01 Cell Theory And Microcope
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01 Cell Theory And Microcope

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01 Cell Theory And Microcope 01 Cell Theory And Microcope Presentation Transcript

  • CELLS 1 UNSWFYBIO/2008JK
  • Early days
    • 1665 - Robert Hooke discovered and described the fundamental unit of all living things (cells) by examining thin slices of cork
    UNSWFYBIO/2008JK
    • 1674 - The first man to witness a live cell under a microscope was Anton Van Leeuwenhoek, describing the algae Spirogyra and named the moving organisms animalcules, meaning "little animals"
    View slide
    • 1838 – Matthias Schleiden suggested that all plants are made of cells
    • 1839 – Theodor Schwann suggested the same for animals
    • General cell theory emerged:
    • “ the basic unit structure and function of all living organisms is the cell”
    UNSWFYBIO/2008JK View slide
    • 1855 – Rudolph Virchow’s theory: “all cells arise from pre-existing cells by cell division”
    UNSWFYBIO/2008JK
  • Cell Theory
    • All living things are composed of cells.
    • Cells are the basic unit of structure and function in living things.
    • All cells are produced from other cells.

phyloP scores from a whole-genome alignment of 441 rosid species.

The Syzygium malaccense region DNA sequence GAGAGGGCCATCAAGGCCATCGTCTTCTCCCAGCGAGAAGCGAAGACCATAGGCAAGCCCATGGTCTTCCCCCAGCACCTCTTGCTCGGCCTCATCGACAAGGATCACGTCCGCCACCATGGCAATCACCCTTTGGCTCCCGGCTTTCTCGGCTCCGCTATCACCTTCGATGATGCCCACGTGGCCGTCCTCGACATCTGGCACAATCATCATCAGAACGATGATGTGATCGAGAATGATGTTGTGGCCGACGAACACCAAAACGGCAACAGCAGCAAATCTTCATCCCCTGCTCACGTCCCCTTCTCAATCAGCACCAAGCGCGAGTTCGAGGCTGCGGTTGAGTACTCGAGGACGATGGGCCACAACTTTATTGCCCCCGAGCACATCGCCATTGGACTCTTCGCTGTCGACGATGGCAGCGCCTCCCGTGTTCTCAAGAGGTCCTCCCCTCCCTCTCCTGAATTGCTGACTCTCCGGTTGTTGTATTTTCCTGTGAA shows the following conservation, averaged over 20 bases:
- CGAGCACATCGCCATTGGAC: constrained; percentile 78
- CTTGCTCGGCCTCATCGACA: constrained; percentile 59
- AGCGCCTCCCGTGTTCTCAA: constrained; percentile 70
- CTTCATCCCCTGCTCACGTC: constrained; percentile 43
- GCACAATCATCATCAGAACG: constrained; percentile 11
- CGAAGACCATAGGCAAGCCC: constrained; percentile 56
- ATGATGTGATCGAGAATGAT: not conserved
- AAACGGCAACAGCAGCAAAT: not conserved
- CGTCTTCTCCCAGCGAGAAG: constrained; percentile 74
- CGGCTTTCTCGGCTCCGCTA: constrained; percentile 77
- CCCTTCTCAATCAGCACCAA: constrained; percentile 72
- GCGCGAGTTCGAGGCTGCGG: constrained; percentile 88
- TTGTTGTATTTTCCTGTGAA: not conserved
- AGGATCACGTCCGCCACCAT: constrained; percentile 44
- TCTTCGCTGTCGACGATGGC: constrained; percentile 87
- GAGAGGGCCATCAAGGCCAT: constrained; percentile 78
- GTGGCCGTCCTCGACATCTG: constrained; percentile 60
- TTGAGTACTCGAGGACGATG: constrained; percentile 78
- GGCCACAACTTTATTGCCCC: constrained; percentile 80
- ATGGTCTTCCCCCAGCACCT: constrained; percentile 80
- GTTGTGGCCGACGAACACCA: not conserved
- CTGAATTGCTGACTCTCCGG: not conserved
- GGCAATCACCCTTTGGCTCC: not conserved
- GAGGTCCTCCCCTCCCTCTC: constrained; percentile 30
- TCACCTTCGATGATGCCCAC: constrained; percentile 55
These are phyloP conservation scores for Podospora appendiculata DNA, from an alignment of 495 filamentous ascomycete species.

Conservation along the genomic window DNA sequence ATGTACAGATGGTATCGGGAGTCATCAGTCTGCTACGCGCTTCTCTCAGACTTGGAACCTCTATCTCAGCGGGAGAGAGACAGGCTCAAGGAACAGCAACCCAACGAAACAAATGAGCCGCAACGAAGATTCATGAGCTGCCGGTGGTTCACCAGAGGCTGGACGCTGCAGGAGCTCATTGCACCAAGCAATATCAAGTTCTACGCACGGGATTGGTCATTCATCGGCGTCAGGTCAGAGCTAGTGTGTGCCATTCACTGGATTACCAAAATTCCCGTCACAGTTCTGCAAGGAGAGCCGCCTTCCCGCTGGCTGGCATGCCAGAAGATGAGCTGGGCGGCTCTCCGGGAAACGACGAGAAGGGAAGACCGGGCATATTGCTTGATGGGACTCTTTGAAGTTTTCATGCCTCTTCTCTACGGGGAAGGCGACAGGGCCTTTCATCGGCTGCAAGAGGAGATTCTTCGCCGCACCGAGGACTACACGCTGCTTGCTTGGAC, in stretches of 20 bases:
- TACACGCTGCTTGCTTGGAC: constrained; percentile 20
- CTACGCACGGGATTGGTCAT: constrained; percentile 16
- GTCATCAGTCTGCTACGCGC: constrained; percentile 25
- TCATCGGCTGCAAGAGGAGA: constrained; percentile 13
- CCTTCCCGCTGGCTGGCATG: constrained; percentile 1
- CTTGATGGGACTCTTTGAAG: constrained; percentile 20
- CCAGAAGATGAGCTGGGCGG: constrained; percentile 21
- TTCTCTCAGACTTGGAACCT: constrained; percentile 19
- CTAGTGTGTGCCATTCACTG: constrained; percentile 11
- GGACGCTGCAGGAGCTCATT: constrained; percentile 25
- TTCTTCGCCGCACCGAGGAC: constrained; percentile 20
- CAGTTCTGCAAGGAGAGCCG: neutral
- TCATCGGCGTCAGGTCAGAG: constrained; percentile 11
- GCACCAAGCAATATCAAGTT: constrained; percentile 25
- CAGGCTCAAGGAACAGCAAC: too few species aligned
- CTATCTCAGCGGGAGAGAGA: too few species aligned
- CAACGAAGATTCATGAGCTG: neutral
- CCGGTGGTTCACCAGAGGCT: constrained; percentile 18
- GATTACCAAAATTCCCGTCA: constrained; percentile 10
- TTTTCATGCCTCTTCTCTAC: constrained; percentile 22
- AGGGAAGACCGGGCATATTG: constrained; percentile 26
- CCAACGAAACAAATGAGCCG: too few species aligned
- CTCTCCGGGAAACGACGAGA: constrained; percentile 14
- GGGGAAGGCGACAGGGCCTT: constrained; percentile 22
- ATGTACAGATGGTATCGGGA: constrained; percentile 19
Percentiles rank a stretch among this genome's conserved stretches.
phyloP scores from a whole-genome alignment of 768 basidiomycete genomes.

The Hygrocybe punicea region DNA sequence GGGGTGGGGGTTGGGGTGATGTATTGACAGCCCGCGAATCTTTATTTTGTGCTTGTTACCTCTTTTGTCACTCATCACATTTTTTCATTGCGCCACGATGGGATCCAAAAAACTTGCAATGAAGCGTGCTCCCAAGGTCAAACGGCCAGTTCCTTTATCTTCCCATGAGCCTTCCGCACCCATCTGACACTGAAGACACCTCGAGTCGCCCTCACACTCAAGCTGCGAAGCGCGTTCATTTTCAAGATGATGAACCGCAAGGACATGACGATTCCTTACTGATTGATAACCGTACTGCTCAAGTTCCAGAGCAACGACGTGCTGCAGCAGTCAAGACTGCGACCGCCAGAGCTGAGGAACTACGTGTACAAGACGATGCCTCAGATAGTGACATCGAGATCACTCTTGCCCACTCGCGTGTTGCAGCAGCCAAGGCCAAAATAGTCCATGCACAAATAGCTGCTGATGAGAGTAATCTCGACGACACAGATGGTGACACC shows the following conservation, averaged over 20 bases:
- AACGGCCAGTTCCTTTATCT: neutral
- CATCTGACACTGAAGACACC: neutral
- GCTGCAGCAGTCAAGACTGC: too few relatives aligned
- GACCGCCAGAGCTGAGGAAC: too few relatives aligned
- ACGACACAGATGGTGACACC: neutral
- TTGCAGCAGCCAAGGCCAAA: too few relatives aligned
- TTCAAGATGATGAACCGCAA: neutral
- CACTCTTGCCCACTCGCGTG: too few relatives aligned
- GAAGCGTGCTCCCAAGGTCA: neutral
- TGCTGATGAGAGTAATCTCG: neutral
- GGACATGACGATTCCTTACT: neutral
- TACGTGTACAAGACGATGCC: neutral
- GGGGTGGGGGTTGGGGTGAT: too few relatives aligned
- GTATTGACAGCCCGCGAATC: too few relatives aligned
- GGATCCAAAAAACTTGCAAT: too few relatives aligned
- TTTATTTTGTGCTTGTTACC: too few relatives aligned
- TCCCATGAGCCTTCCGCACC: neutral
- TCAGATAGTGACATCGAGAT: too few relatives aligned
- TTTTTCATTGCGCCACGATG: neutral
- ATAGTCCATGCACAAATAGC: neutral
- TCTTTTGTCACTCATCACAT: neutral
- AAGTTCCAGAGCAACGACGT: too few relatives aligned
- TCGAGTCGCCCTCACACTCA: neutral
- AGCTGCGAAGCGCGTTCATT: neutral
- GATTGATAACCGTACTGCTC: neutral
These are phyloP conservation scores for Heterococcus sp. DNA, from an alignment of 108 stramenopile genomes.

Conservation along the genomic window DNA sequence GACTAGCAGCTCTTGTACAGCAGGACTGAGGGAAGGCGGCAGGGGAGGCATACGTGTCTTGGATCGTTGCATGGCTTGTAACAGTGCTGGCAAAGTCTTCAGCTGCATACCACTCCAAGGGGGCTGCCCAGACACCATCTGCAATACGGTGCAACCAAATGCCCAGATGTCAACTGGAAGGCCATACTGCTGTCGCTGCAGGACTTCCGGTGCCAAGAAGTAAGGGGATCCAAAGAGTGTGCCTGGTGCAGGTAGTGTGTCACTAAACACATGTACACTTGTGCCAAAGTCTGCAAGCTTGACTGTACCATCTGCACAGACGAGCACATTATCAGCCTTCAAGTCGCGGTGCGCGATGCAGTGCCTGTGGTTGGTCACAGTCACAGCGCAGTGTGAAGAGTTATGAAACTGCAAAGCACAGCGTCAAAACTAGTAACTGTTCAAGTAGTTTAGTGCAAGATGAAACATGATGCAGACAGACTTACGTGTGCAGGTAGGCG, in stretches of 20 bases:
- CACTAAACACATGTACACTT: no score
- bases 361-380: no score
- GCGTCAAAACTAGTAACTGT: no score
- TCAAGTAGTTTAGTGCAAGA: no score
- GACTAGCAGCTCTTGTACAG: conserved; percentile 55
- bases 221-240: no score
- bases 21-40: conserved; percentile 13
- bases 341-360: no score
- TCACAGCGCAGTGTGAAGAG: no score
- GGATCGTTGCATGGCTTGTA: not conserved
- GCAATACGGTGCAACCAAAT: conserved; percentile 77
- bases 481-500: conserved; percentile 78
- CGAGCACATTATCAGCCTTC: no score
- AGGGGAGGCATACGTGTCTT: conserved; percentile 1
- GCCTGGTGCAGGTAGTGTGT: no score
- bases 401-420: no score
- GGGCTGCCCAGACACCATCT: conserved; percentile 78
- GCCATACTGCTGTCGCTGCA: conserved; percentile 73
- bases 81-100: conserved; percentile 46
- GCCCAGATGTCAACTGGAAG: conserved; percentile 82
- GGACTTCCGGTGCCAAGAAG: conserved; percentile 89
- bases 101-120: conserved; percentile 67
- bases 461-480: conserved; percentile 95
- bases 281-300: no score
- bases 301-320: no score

• The Microscope in Cell Studies
    • 2 different types of microscopes:
    • i) light microscope – uses light as a source of radiation
    • ii) electron microscope – uses electrons
    UNSWFYBIO/2008JK
  • Electron microscope UNSWFYBIO/2008JK
    • Electrons – negatively charged particles which orbit the nucleus of an atom
    • When electrons gain high energy, they escape from their orbits. Free electrons behave like electromagnetic radiation
    • Short wavelength (greater energy, shorter wavelength)
    • Advantage of using electrons for microscopy:
      • Wavelength extremely short
      • Negatively charged (can be focused easily using electromagnets)
    UNSWFYBIO/2008JK
    • Electromagnetic spectrum – whole range of wavelengths
    • The longer the electromagnetic waves, the lower their frequency
    • The greater the energy, the shorter the wavelength
    • The limit of resolution is about ½ the wavelength of the radiation used to view the specimen (if an object is any smaller than half the wavelength of the radiation used to view it, it cannot be seen separately from nearby objects)
    • Best resolution using microscope that uses visible light is 200 nm, since shortest wavelength of visible light is 400 nm (violet light). Smaller objects can never be seen using light (ribosomes – 22 nm)
    • If an object is transparent it will allow light waves to pass through it and will still not be visible
    The electromagnetic spectrum UNSWFYBIO/2008JK
  • UNSWFYBIO/2008JK
  • UNSWFYBIO/2008JK
    • Beam of electrons passed through the specimen before being viewed
    • Only electrons that are transmitted (pass through the specimen) are seen
    • Allows to see thin sections of specimens (inside the cell)
    Transmission Electron Microscope UNSWFYBIO/2008JK
  • UNSWFYBIO/2008JK